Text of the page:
Day 510, August 9, 2021
When Everything Was So Right
Tonight's soundtrack: The Jerry Garcia Band, 9/1/90 Shoreline, CA
I remember my father teaching me how to ride a bicycle. I think it was summer time and we drove out to the K-Mart or Ames parking lot in Pittsfield on a Sunday when there were no cars. It was a great expanse of unbroken pavement except for the periodic lampposts.
My father did the traditional thing fathers have done since humans first started to traverse the Earth on two wheels. He unbolted the training wheels leaving them in a jumbled pile by the car. They were like crutches thrown off by the healed. He held onto the back of my banana seat and ran alongside me, talking, making sure I had faith. He ran alongside until it seemed like I was being held safe by the palm of his hand on the chrome bar at the end of the seat.
Like baby birds pushed out of a nest, or ducklings goaded into a fast moving stream, I pedaled on in an ecstatic state of locomotion.
A bicycle is the closest thing a child can get to flying. It is the beginning of independence. It is the introduction to the trance state. It is the embodiment of joy, a metaphor that has become manifest in wind and speed and rubber and furious pedaling.
I was thinking about that this weekend as I helped my father edit his retirement announcement (for next year). Life is so strange, how we retain those memories, the bicycle in a parking lot, the sudden realization that my father was no longer holding on to my seat and was now a dozen yards away standing still. The sense of betrayal I felt as I swerved out of control and careened into one of the lampposts. My father laughed at my unlucky accuracy, to hit the only object in our general vicinity.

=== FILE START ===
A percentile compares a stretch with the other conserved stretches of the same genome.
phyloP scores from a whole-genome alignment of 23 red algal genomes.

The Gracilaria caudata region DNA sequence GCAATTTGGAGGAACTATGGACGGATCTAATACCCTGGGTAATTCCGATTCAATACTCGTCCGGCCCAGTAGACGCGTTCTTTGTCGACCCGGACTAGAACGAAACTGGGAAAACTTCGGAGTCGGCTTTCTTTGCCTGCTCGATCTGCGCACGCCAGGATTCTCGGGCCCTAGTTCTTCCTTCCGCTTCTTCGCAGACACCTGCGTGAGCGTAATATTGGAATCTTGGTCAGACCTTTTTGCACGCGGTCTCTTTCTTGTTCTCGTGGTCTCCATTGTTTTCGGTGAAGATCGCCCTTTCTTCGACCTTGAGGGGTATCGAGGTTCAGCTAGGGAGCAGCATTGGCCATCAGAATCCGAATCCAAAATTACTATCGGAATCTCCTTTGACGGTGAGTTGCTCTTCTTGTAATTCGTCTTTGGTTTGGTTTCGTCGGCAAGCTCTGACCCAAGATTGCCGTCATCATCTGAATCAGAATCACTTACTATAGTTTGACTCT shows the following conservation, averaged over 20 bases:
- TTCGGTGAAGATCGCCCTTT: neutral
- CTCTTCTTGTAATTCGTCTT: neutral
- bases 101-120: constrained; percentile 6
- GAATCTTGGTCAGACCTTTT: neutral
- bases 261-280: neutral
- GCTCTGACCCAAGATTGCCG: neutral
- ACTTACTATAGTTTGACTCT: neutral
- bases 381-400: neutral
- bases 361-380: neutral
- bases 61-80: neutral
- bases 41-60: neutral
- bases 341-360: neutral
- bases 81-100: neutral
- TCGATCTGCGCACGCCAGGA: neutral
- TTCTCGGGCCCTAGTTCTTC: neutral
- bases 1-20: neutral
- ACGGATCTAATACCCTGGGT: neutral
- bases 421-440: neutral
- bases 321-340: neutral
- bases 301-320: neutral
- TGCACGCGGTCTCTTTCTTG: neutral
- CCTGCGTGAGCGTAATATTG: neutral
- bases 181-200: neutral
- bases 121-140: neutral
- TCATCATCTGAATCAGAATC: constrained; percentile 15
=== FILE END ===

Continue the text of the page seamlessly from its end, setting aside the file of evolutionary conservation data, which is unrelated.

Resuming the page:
I'm sure I was furious with him. I'm also sure he was smug and quietly proud that I had made the transition. Because, of course, after that moment, there was no returning to training wheels. That was the beginning of learning to fly.
Today, as I crested Cave Hill Road, just past the Leverett Peace Pagoda, the road opens into a a lolling series of curves down the mountain. It is a good mile of gliding. Even without tucking into an aerodynamic crouch, I can hit 39 miles an hour, which in a car feels intolerably slow, but on a bicycle, it feels like you are flying. The whole commute home is worth it for this one extended glide. It is like great music. It is sex on two wheels. It is like remembering learning to ride and that very moment before you realized your father let go and everything in the world was going right.
Take care and be well,
|The view as I crest the last hill leading down to campus.|